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Leo Esaki
Born March 12, 1925 (1925-03-12) (age 85)
Osaka, Japan
Nationality Japan
Fields Applied physics
Known for electron tunneling, Esaki diode
Notable awards Nobel Prize in Physics (1973)
IEEE Medal of Honor

Reona Esaki also known as Leo Esaki (江崎 玲於奈 Esaki Reona, born March 12, 1925) is a Japanese physicist who shared the Nobel Prize in Physics in 1973 with Ivar Giaever and Brian David Josephson for his discovery of the phenomenon of electron tunneling. He is known for his invention of the Esaki diode, which exploited that phenomenon. This research was done when he was with Tokyo Tsushin Kogyo (now known as Sony). He has also contributed as a pioneer of the semiconductor superlattice while he was with IBM.

Contents

Biography

He was born in Osaka, Japan. Studying physics at the University of Tokyo, he received his B.Sc. in 1947 and his Ph.D. in 1959. Esaki was awarded the Nobel Prize[1] for research had conducted around 1958 regarding electron tunneling[2] in solids. He moved to the United States in 1960 and joined the IBM T. J. Watson Research Center, where he became an IBM Fellow in 1967. His first paper on the semiconductor superlattice[3] was published when he was with IBM. A comment by Esaki in a 1987 number of Current Contents regarding the original paper on superlattices notes:

"The original version of the paper was rejected for publication by Physical Review on the referee's unimaginative assertion that it was 'too speculative' and involved 'no new physics.' However, this proposal was quickly accepted by the Army Research Office..."[4]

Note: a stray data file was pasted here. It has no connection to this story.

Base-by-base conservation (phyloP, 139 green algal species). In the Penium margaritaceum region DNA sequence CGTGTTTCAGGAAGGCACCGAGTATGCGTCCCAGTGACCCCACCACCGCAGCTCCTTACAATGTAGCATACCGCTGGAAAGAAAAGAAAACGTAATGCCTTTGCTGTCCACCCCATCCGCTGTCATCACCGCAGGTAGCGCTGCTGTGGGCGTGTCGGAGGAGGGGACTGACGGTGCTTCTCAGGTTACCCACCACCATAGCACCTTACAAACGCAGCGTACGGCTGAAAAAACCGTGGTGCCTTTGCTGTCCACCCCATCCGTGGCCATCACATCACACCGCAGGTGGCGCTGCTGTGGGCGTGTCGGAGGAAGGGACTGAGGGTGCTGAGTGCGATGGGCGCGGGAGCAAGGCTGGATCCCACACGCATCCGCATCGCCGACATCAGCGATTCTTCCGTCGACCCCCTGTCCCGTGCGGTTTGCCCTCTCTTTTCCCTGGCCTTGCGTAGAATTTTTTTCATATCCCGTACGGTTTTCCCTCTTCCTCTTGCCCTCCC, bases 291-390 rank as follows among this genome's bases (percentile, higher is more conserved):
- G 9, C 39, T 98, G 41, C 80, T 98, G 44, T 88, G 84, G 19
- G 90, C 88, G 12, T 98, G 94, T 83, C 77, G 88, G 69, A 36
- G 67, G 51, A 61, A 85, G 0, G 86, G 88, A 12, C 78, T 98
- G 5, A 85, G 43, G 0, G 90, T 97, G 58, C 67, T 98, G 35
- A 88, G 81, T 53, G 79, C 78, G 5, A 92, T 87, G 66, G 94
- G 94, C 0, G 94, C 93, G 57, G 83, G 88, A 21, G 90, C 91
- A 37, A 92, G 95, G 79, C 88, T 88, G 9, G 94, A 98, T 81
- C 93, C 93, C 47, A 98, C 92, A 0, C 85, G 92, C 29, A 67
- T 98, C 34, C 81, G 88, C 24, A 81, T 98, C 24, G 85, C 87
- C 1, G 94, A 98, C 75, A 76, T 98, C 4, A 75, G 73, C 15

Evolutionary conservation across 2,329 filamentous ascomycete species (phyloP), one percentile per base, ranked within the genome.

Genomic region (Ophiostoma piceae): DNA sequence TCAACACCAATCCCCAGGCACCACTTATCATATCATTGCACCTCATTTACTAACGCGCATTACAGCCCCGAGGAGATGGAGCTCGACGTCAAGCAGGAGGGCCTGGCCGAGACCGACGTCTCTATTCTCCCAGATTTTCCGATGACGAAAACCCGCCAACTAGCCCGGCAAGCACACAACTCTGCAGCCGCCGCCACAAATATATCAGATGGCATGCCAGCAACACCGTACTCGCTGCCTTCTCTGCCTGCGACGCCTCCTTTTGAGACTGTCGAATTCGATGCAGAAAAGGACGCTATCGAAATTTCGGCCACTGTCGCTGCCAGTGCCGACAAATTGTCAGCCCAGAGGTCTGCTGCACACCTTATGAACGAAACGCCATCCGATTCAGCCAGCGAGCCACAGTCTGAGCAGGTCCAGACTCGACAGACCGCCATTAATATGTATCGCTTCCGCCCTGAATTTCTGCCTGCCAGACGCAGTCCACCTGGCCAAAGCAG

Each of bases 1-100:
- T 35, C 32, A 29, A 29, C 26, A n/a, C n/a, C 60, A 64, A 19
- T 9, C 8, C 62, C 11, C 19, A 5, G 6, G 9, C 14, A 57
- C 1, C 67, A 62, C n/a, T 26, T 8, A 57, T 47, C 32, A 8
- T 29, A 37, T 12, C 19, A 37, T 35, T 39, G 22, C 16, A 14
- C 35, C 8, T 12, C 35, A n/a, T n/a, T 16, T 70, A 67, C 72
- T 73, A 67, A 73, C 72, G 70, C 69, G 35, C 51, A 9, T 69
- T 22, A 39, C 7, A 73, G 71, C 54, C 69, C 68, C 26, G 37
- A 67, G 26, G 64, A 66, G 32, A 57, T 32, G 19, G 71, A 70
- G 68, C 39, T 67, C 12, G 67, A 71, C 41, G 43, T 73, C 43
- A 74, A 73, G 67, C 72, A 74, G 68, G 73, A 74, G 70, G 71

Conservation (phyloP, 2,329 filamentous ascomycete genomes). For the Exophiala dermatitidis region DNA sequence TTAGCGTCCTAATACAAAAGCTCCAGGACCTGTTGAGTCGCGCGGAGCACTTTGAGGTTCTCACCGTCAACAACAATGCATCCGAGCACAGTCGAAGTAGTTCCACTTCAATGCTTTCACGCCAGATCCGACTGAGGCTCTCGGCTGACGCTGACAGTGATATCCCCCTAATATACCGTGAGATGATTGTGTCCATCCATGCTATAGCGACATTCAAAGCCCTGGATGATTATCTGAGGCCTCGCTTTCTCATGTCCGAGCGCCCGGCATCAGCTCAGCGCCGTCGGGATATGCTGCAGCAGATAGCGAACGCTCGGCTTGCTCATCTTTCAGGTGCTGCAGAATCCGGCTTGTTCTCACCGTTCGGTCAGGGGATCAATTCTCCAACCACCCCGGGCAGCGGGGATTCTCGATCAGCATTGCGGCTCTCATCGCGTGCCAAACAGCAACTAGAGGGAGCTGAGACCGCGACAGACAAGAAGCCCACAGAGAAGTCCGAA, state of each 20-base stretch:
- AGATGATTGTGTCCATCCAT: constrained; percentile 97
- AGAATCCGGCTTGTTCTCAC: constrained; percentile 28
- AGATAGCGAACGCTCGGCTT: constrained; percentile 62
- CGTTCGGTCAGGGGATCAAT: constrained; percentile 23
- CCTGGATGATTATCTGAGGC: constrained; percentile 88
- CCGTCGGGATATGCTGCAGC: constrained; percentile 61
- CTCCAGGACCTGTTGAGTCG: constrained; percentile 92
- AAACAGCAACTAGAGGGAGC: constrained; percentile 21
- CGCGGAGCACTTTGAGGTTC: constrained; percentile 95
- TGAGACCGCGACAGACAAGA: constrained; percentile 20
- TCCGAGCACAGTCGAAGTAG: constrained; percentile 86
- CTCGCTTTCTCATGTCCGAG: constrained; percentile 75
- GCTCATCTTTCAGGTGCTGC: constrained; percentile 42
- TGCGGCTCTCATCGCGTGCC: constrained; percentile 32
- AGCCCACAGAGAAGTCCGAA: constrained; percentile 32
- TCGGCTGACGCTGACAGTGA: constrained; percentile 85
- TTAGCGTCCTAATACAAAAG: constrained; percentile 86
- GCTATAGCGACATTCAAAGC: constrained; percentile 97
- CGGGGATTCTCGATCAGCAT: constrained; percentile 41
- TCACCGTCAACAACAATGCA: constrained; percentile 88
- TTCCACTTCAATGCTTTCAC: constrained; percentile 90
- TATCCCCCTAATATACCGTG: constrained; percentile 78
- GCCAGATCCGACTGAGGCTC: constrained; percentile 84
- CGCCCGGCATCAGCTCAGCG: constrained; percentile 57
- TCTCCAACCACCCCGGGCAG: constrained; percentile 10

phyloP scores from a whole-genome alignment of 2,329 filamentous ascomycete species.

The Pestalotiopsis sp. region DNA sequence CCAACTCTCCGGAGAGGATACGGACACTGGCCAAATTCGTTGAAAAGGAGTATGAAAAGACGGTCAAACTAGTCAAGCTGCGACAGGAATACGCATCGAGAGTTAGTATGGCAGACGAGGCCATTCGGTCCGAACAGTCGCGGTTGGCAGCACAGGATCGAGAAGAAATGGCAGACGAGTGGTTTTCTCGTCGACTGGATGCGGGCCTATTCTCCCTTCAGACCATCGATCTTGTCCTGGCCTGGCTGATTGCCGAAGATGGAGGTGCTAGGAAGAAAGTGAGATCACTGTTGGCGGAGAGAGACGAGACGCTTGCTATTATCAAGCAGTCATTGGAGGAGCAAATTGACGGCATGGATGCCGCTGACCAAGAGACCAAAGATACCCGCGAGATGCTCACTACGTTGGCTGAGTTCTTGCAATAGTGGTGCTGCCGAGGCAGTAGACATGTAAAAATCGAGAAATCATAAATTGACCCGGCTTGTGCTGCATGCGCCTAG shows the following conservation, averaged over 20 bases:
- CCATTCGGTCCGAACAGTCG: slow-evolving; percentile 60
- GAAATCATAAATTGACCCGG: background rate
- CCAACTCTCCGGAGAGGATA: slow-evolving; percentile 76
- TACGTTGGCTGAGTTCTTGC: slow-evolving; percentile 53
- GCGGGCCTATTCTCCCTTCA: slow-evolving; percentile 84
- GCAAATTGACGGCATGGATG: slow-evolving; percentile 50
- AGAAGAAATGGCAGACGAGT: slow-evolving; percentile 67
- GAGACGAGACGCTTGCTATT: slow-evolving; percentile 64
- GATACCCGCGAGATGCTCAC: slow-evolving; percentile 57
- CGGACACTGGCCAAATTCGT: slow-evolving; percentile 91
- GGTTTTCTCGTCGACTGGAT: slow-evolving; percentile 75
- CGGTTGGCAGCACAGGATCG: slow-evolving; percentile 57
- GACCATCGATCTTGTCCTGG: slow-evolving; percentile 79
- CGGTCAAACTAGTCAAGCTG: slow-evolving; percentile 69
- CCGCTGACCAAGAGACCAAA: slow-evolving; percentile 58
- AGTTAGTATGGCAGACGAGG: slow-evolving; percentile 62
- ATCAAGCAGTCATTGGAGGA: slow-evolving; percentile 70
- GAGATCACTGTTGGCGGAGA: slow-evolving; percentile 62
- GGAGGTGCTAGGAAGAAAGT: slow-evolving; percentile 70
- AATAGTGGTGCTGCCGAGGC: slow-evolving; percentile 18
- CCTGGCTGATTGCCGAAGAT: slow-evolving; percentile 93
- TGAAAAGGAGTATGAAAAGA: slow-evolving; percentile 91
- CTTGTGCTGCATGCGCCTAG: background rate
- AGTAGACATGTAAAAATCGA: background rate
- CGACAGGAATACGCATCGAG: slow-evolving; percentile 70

Subsequently, he served as the President of various Japanese universities, for example, University of Tsukuba. Since 2006, he is serving as the President of the Yokohama College of Pharmacy.

Esaki is the recipient of The International Center in New York's Award of Excellence.

Notable papers

  1. ^ Esaki, Leo, "Long Journey into Tunneling," Nobel Lecture, Dec 12, 1973.
  2. ^ Esaki, L. (1958). "New Phenomenon in Narrow Germanium p-n Junctions". Physical Review 109: 603. doi:10.1103/PhysRev.109.603.  edit
  3. ^ L. Esaki and R. Tsu, "Superlattice and negative differential conductivity in semiconductors", IBM Journal of Research and Development, vol. 14, no. 1 (January 1970), pp. 61-65.
  4. ^ "This Weeks's Citation Classic", Current Contents No 28, July 13, 1987.

References

  • Large scale integrated circuits technology : state of the art and prospects : proceedings of the NATO Advanced Study Institute on "Large Scale Integrated Circuits Technology: State of the Art and Prospects," Erice, Italy, July 15-27, 1981 / edited by Leo Esaki and Giovanni Soncini(1982)
  • Highlights in condensed matter physics and future prospects / edited by Leo Esaki(1991)

External links

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